Reasonable adjustments

Understanding the learning characteristics of people with ASD is very important in developing and implementing a training plan that will both challenge and engage the student

So what exactly does this intriguing phrase 'reasonable adjustments' actually mean? Under the Disability Discrimination Act (1992), students with disabilities are entitled to ‘reasonable adjustments' in education and vocational training. In addition, section 3-8 of the Disabilities Standards for Education (2005) set out the standards that vocational education institutions must follow in reference to ‘reasonable adjustments'.

Reasonable adjustments include modifying course material, modifying or providing equipment as well as modifying environment. It also includes differentiated teaching strategies and individual learner support to the student. These adjustments are determined in collaboration with the student, their advocate, vocational class teacher and disabilities teacher/consultant. These measures are important because they ensure students with disability have the same educational opportunities as everyone else.

To comply with this policy, TAFE institutes in NSW have specialist disability teachers qualified to service six specific disability groups (physical, hearing, vision, intellectual, neurological and psychiatric). In a report titled Improving quality outcomes, Kelly & Blecich (2011) explain that providing differentiated teaching strategies as well as an enabling environment for students with disabilities do lead to improved outcomes. Mesibov (2000), Kunce (1998) and Hume (2010)  pose that there is a link between intensive, structured educational intervention and acquisition of skills across a broad range of areas.

"Autism Spectrum Disorder (ASD) is a neurodevelopmental disorder and the exact cause is not known" (Johnson Plauche). It is characterised by difficulties in the following domains:

  • social communication
  • social interaction
  • restricted, repetitive behaviours, abstract reasoning and a strong desire for consistency.
  • Students with ASD are not a homogenous group because the core characteristics range in severity. Moreover, people do grow and develop. Therefore the skill area on the continuum can vary over time.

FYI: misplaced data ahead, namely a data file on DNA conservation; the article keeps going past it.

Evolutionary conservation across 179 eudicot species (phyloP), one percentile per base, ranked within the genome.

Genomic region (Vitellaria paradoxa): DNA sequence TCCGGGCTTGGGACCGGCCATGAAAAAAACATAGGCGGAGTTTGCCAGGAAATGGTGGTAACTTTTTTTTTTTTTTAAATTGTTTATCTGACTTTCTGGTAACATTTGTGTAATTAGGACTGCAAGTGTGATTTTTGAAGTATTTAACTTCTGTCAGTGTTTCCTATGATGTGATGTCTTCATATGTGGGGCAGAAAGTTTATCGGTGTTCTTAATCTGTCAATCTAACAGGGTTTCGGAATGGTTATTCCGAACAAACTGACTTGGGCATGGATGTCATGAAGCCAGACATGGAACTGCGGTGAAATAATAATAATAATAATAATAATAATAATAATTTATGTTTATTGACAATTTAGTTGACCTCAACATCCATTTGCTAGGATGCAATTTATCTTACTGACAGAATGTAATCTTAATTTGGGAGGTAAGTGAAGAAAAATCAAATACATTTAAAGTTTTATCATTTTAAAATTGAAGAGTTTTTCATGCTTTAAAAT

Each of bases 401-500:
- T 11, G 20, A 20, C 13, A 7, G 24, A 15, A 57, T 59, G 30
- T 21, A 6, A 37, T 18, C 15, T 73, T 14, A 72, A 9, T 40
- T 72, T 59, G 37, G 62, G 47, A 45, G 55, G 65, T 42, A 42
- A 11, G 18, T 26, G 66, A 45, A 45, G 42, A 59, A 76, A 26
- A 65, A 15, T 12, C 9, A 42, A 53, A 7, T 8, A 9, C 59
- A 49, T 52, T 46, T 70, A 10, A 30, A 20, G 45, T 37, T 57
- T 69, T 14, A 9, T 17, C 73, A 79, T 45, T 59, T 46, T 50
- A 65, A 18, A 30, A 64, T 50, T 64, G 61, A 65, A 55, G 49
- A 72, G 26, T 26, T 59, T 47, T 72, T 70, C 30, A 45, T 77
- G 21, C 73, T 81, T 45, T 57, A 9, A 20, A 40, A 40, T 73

Prior to planning a class session it is crucial to have a good understanding of the student's learning profile and to have an understanding of the pattern of strengths and weaknesses. In my years of experience I have found that the strengths can be used to diminish the weaknesses.

    Students with ASD may have difficulty in verbal tests because of comprehension difficulties. Therefore it isn't enough to provide a student with verbal instructions because the information is transient and it may not get processed. The student requires a visual representation in the form of power points or worksheets to allow them the time to process. Some students prefer to use a list that they can check off each time the task is completed. Having structure, scaffolds and breaking the task down is important as some students struggle with subjects requiring an understanding of abstract concepts and critical thinking.

    Difficulties in social communication  often mean that  students with ASD find giving a class presentation  extremely difficult. It is therefore considered reasonable for the student to be allowed to present to their teacher instead of the whole class.

    Understanding the learning characteristics of people with ASD is very important in developing and implementing a training plan that will both challenge and engage the student. According to the Disability Discrimination Act (1992), people with disabilities are entitled to ‘reasonable adjustments' to access and take part in training, free from discrimination and on the same basis as all other students. Studies have demonstrated that students with ASD seem to thrive in environments that enable the individual to utilize innate strengths to overcome weaknesses. Traditional instructional design and classrooms present students with ASD a range of barriers that prevent them from achieving true access. Therefore, it's important to be able to manipulate the classroom environment, providing additional visual supports, differentiated teaching, and modified assessments. It is paramount these good practices are embedded and that disabilities teachers are given opportunities to contribute their experience to ensure successful outcomes. This of course, is possible in an atmosphere of collaboration, partnership and mutual benefit for all stakeholders.